Reversible relocation of the diffuse nuclear fraction of eIF4AIII into the nucleolus and speckles is caused by a variety of treatments, such as hypoxia, ethanol, inhibition of transcription, phosphorylation or proteasome function. GFP-eIF4AIII co-localized with cyclophilin 64-RFP and RNPS1-RFP in the splicing speckles, suggesting the cooperative dynamic transition of several mRNA processing proteins between subnuclear compartments. Therefore, relocation of the eIF4AIII protein (probably as part of EJC complexes together with associated mRNAs) is a complex process that is likely to involve several major signal transduction pathways. The rapid reaction to the supply of oxygen (less than 20 min) compared to the much longer times required for the effect of inhibitors (usually more than 3 h) indicates that the hypoxic stress response is likely to be mediated through a specific primary mechanism not involving global changes in phosphorylation, transcription or proteolysis in a plant cell.
The fast emergence of the splicing speckles in response to stress in plant cells is reminiscent of the phenomenon of formation of nuclear stress granules containing heat shock factor 1 (HSF1) in response to a heat shock and other stress stimuli in HeLa cells.7 The similarity of the splicing speckles (sites for storage/processing of splicing factors) in the nuclei of plant cells to the nuclear stress granules in mammalian cells suggests that nuclear stress granules and splicing speckles may be related nuclear structures. Although many components of animal nuclear stress granules have been identified, including heat shock factor HSF1 and pre-mRNA processing factors, including a subset of SR proteins, their function is still not known.7,8 Interestingly, not only the sub-nuclear distribution of SR factors, but also alternative splicing of certain transcripts, is differentially affected by heat shock, which is consistent with the idea that reversible sequestration of mRNA processing proteins does indeed represent a specific level of regulation of gene expression and potentially of stress-induced alternative splicing of certain transcripts.8 One possibility is that the sequestration of eIF4A-III and other mRNA processing proteins into splicing speckles is an early response to stress in plants with a similar function to movement of mRNAs and splicing factors to nuclear stress granules in animal cells. In yeast, the mRNA export factor Rat8p (also a DEAD box protein like eIF4AIII) exhibits rapid and reversible changes in localization, accumulating in the nucleus in response to stress caused by ethanol.9 The treatment of plant cells by the proteasome inhibitor MG132 led to accumulation of GFPeIF4A-III in the nucleolus, suggesting that transition of eIF4A-III between sub-nuclear domains is controlled by proteolysis-labile factors. It has also been reported that proteasome inhibitors induce the formation of HSF1-containing stress granules in the nuclei of mammalian cells,10 while our data suggest that proteasome inhibitor MG132 has caused relocation of GFP-eIF4AIII into the nucleolus only. This effect might be specific for the eIF4AIII protein or for the plant splicing speckles in general, and needs further investigation as it is intrinsically connected to the mechanisms regulating transition of proteins between sub-nuclear compartments.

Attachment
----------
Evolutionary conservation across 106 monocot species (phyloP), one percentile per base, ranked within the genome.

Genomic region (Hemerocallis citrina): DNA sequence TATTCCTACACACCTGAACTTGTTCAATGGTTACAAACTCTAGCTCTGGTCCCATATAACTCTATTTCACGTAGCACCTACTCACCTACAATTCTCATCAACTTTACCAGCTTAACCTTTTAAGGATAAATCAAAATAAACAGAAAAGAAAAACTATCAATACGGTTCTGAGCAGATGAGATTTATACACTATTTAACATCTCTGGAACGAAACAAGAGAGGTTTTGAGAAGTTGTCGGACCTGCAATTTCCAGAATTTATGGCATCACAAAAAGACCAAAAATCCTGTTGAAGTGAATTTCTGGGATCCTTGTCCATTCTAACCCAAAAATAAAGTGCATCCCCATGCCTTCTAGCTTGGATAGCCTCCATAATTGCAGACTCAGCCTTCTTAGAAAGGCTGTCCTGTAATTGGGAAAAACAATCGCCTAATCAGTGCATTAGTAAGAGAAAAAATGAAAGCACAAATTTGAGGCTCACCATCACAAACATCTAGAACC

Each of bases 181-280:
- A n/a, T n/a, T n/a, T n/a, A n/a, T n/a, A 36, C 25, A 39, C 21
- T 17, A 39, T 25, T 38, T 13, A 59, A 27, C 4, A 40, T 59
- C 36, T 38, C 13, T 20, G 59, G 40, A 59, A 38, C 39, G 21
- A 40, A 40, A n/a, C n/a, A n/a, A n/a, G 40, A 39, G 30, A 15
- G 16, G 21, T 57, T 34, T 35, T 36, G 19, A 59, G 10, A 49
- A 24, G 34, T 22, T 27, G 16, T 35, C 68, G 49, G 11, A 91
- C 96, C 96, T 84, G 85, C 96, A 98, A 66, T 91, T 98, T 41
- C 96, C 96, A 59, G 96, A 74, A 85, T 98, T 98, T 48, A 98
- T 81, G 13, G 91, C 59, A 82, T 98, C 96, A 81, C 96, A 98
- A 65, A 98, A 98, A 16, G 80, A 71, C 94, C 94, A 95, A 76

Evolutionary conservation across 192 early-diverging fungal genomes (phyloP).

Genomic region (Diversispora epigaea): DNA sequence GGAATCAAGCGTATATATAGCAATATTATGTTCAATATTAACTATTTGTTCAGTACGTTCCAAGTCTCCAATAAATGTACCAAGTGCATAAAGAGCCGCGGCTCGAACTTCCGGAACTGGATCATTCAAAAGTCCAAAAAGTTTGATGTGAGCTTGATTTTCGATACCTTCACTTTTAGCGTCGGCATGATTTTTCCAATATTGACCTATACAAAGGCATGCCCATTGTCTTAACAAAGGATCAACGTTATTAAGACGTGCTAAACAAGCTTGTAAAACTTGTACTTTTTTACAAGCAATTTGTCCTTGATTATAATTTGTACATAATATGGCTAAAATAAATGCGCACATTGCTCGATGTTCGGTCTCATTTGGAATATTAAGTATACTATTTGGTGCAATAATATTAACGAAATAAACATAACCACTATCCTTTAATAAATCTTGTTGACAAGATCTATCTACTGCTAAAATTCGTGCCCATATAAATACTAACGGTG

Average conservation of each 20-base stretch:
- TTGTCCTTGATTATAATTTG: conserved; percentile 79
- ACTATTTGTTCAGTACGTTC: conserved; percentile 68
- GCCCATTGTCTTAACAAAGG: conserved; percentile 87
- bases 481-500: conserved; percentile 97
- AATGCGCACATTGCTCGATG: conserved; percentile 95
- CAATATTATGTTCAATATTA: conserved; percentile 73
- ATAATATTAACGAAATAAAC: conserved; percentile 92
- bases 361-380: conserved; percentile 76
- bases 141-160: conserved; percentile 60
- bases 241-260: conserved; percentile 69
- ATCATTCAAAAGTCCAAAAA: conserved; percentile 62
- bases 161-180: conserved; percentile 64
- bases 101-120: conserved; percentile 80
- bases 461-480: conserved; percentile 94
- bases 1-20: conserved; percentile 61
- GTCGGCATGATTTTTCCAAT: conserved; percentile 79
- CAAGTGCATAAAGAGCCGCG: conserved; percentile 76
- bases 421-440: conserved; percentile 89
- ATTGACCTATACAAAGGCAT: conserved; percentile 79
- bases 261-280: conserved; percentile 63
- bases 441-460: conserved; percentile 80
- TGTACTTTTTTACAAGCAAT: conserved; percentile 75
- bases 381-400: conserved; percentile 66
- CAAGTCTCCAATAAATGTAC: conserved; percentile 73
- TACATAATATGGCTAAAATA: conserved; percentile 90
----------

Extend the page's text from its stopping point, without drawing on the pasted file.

We have found that the pattern of nuclear localization of eIF4AIII in Arabidopsis cells changes rapidly in response to a specific type of stress or inhibitor action. The faster relocation of eIF4A-III into nucleoli and splicing speckles in Arabidopsis Col-0 cells than in tobacco BY-2 cells may be related to the higher sensitivity to hypoxia of the Arabidopsis cells. We propose that the changes in subnuclear localization reflect the role of this protein in regulation of the mRNA processing, export and/or turnover. The eIF4AIII-dependent and -independent recruitment of RNA-binding proteins to mRNA may have a role in remodeling mRNPs involving interactions with other proteins already bound to the pre-mRNA. The sequestration of RNA-binding proteins and bound mRNA into less mobile fractions may have implications for subsequent processing steps and degradation/ nonsense-mediated mRNA decay, and may mediate stress response.
Previously published online: www.landesbioscience.com/journals/psb/article/9906